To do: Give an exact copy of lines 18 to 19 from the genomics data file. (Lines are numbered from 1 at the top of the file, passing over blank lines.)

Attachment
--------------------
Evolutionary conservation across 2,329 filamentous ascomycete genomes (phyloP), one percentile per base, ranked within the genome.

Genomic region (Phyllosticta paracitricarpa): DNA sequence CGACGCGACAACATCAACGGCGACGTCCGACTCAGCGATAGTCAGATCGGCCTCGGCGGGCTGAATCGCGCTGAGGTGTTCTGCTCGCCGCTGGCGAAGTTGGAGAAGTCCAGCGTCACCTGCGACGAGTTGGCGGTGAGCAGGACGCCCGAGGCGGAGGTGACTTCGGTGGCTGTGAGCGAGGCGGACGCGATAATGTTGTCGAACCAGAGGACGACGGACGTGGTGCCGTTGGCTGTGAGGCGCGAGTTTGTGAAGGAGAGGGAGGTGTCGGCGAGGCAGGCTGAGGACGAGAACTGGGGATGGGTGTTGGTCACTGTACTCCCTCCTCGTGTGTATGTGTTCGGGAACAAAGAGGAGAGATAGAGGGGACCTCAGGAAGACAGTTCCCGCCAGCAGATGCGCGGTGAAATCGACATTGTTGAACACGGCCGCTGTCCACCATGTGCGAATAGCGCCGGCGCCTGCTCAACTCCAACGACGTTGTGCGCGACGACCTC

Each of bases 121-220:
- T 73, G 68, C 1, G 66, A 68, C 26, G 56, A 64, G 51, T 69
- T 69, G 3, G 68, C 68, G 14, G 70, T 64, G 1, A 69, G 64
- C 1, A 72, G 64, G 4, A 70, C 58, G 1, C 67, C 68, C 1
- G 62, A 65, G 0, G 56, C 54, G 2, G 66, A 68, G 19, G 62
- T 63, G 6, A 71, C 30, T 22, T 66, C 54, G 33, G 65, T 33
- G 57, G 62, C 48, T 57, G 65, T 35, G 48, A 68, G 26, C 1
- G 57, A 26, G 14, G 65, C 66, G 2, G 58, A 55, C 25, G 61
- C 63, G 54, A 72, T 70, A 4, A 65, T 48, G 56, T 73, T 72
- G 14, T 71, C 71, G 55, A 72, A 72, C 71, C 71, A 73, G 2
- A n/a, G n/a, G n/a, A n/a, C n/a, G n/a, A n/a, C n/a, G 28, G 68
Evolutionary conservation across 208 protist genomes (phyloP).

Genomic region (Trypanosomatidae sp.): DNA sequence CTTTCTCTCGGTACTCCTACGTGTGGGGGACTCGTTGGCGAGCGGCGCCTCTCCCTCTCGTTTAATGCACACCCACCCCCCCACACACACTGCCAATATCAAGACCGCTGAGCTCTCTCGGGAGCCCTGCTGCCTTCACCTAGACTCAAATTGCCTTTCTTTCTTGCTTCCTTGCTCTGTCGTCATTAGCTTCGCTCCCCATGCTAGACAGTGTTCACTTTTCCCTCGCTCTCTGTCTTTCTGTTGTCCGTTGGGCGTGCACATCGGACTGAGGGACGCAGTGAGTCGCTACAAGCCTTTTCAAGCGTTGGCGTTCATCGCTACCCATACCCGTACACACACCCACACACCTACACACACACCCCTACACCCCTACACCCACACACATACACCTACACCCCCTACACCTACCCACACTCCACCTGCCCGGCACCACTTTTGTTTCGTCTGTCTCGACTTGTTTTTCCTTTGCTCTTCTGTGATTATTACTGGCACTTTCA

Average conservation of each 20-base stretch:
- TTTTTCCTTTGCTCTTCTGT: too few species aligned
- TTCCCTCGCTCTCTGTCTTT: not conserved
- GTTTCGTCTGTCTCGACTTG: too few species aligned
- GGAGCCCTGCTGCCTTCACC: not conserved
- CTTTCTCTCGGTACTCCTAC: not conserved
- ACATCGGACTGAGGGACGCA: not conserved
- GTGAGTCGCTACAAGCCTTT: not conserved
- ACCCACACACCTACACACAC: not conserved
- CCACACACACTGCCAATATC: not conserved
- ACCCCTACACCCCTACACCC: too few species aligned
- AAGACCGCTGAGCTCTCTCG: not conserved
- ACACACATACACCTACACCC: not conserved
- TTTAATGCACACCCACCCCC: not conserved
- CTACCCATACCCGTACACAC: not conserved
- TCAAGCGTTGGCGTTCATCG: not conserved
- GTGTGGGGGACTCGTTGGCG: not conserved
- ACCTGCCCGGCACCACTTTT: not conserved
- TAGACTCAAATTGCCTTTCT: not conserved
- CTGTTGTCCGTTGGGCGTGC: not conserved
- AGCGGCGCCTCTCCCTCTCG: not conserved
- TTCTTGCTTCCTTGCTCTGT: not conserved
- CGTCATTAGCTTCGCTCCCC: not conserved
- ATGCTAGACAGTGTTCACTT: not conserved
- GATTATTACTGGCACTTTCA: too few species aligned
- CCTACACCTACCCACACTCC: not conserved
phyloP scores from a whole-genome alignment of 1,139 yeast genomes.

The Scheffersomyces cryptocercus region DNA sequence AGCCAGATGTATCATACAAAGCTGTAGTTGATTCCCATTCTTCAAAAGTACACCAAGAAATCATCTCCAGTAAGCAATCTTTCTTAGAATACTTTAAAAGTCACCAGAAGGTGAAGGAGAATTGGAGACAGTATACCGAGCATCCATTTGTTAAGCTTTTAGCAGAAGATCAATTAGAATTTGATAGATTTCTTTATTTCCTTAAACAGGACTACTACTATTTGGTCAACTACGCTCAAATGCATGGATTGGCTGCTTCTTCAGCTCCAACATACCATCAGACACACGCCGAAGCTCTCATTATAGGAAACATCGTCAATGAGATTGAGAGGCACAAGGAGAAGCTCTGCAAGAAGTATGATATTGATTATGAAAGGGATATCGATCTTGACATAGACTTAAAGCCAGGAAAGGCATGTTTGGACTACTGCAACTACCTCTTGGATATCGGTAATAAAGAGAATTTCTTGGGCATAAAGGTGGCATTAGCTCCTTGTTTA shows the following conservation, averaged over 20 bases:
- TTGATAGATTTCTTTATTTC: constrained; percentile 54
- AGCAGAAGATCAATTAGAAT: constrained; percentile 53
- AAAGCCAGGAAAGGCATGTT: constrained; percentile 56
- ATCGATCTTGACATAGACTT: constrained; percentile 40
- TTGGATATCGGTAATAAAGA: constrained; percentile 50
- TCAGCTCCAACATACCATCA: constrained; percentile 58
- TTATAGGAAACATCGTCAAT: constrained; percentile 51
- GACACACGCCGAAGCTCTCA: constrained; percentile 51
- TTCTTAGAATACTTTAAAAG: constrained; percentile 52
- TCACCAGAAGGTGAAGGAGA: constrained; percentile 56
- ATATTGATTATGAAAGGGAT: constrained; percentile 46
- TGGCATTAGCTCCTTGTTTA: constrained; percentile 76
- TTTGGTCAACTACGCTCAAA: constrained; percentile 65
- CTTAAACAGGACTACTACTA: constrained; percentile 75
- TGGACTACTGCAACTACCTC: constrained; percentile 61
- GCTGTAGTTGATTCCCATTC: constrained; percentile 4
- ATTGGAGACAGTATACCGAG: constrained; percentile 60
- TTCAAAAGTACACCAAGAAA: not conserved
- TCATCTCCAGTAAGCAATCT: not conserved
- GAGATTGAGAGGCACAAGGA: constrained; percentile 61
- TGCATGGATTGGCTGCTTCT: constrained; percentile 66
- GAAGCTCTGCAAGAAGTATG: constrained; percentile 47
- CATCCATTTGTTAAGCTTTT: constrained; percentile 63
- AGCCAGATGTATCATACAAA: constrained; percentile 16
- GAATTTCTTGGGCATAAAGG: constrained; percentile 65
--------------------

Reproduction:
- TTCCCTCGCTCTCTGTCTTT: not conserved
- GTTTCGTCTGTCTCGACTTG: too few species aligned